11 December 2020
Selling for Survival – Part 1
By Amalyah Keshet, Senior Consultant
The closure – and re-opening and re-closing – of cultural institutions has been severely financially damaging in a number of ways, affecting income, staff, mission, and the visiting public. While many museums have moved online with a remarkable outpouring of creativity, the bottom line has been badly damaged for heritage institutions everywhere. Selling off assets would be a normal response in other industries, but museum collections are not similarly liquid assets. The Museums Association’s (MA) Code of Ethics, part of Arts Council England’s (ACE) Accreditation Standard for museums, says collections “should not normally be regarded as financially negotiable assets”.
Rethinking deaccessioning policies predates COVID-19, but museum ethics are suddenly headline news, and the subject of multiple webinars. Deaccessioning may not be a copyright issue per se – although copyright protected works are involved, but I am curious about how the Artists’ Resale Right might be involved. It’s a copyright-related issue that doesn’t get top billing, nor does it usually directly affect museums. But it invites a closer look.
In April, the American Association of Museum Directors (AAMD) stated that in light of the COVID-19 financial crisis, for two years it would not sanction museums that use deaccessioning proceeds for direct collections care, or use income from the proceeds of deaccessioning for operating expenses. A significant exception to existing standards, this inevitably became an interpretation issue: “…the professional principle that prohibited those actions is not the impenetrable rampart it seemed to be. It’s more like a Jenga tower. And the AAMD has just pulled out the first block.”[i]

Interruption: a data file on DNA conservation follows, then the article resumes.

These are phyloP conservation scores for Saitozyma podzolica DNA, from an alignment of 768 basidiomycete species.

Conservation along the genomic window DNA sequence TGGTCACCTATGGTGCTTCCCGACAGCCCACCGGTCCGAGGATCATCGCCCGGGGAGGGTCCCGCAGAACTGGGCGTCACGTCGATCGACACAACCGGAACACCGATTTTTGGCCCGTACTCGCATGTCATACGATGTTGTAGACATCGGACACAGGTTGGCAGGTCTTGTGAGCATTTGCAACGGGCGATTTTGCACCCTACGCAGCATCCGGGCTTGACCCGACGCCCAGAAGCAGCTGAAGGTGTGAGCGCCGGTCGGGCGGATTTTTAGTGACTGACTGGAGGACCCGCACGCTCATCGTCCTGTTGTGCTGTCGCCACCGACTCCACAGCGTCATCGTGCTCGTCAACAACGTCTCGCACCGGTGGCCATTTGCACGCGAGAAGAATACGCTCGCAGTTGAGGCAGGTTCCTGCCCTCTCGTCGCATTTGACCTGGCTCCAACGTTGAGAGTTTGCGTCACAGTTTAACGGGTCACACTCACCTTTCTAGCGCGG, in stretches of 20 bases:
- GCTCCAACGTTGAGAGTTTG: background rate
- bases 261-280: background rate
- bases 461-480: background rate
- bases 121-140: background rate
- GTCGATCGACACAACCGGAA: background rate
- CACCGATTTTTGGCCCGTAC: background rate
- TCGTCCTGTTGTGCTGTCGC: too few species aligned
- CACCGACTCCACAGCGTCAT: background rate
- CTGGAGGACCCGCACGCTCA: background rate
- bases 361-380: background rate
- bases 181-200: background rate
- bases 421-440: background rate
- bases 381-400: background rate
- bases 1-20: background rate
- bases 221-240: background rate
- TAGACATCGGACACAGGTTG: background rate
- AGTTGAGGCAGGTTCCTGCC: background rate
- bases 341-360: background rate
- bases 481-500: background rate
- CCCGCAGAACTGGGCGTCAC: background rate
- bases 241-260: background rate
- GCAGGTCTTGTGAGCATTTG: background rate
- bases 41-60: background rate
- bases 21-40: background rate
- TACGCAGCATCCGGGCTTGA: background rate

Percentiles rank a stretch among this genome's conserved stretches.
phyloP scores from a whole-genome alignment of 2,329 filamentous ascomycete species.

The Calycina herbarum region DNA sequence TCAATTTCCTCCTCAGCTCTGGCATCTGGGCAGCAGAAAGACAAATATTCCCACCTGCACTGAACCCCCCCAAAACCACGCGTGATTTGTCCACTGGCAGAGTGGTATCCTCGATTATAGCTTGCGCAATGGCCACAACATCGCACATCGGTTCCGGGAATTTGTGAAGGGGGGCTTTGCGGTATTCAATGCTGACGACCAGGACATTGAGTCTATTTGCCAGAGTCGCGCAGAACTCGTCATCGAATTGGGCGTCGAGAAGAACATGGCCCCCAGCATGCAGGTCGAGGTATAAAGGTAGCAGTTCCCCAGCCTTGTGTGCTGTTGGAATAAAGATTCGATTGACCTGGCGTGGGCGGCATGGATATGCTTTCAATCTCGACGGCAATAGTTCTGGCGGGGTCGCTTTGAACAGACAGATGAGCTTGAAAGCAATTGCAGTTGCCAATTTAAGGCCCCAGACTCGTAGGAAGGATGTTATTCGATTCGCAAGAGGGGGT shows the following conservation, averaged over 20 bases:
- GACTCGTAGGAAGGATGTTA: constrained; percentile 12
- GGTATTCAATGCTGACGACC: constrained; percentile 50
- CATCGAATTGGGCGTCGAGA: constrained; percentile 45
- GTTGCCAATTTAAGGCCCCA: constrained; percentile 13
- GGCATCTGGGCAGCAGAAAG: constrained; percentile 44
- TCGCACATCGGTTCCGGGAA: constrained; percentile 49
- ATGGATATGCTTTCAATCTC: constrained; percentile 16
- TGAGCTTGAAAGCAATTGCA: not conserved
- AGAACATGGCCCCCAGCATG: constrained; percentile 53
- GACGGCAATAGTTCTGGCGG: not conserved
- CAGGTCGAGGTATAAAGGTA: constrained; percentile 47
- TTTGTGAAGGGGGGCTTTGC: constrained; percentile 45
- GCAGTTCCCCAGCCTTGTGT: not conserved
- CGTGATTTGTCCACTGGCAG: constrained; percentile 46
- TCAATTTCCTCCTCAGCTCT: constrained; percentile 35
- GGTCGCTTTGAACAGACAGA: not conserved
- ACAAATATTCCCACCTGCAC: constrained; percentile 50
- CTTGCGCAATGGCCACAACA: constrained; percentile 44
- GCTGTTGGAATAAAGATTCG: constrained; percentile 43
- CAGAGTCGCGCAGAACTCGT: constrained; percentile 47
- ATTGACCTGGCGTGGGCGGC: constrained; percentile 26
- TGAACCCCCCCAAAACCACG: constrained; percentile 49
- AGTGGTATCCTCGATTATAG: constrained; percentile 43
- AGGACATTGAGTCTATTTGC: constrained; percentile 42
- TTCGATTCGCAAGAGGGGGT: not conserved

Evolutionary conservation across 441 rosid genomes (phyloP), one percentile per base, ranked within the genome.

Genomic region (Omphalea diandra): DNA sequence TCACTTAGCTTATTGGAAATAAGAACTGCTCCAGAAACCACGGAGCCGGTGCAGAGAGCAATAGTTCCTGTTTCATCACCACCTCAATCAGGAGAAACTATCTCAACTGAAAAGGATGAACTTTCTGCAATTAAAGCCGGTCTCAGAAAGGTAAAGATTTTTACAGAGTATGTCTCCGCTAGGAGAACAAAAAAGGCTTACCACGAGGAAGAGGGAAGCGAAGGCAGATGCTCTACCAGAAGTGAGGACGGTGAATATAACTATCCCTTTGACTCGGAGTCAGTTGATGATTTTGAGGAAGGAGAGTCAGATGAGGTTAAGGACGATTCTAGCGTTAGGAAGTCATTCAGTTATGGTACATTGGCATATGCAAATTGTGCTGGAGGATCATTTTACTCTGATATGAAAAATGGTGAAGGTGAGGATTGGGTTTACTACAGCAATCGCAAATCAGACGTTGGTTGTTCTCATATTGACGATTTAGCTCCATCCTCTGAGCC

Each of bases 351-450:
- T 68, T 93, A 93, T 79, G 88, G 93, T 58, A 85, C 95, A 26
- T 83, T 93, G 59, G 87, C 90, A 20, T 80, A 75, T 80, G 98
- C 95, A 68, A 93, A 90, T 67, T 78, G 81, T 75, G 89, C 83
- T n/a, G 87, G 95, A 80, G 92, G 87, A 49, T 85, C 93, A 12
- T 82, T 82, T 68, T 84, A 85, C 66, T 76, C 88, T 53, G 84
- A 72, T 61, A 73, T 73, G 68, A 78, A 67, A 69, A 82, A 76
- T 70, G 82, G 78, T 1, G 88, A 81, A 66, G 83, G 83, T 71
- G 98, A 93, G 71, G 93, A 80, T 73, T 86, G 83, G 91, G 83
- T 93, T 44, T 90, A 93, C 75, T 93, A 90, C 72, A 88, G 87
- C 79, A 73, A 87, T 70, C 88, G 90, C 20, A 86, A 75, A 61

The American Alliance of Museums (AAM) Deaccession Task Force followed up the same month with its own statement:
“…With an eye toward the future of museum policy and potential changes to our field, the mission of the Deaccession Task Force has been to promote sustainable institutional practices and promote ethical and well-considered deaccession activities. The Task Force has created a toolbox to…help institutions find pathways to sustainability. It is not a how-to guide or blueprint for deaccessions, but rather a collection of resources … I hope these tools can be of use to you and your institution as the landscape of museum practice continues to shift.” [emphasis mine].[ii]
Another warning statement from the AAMD followed, “telegraphing concern about the growing number of museums moving to sell off important works of art.”[iii]
Syracuse New York’s Everson Museum sold Jackson Pollock’s (1912-1956) ‘Red Composition’ for US$13 million (£10.1 million) with fees at Christie’s[iv], and the Brooklyn Museum deaccessioned Lucas Cranach the Elder’s (c.1472-1553) ‘Lucretia’, which had been displayed in the museum since 1921, achieving US$5.1 million (£3.9 million) with fees at Christie’s.[v]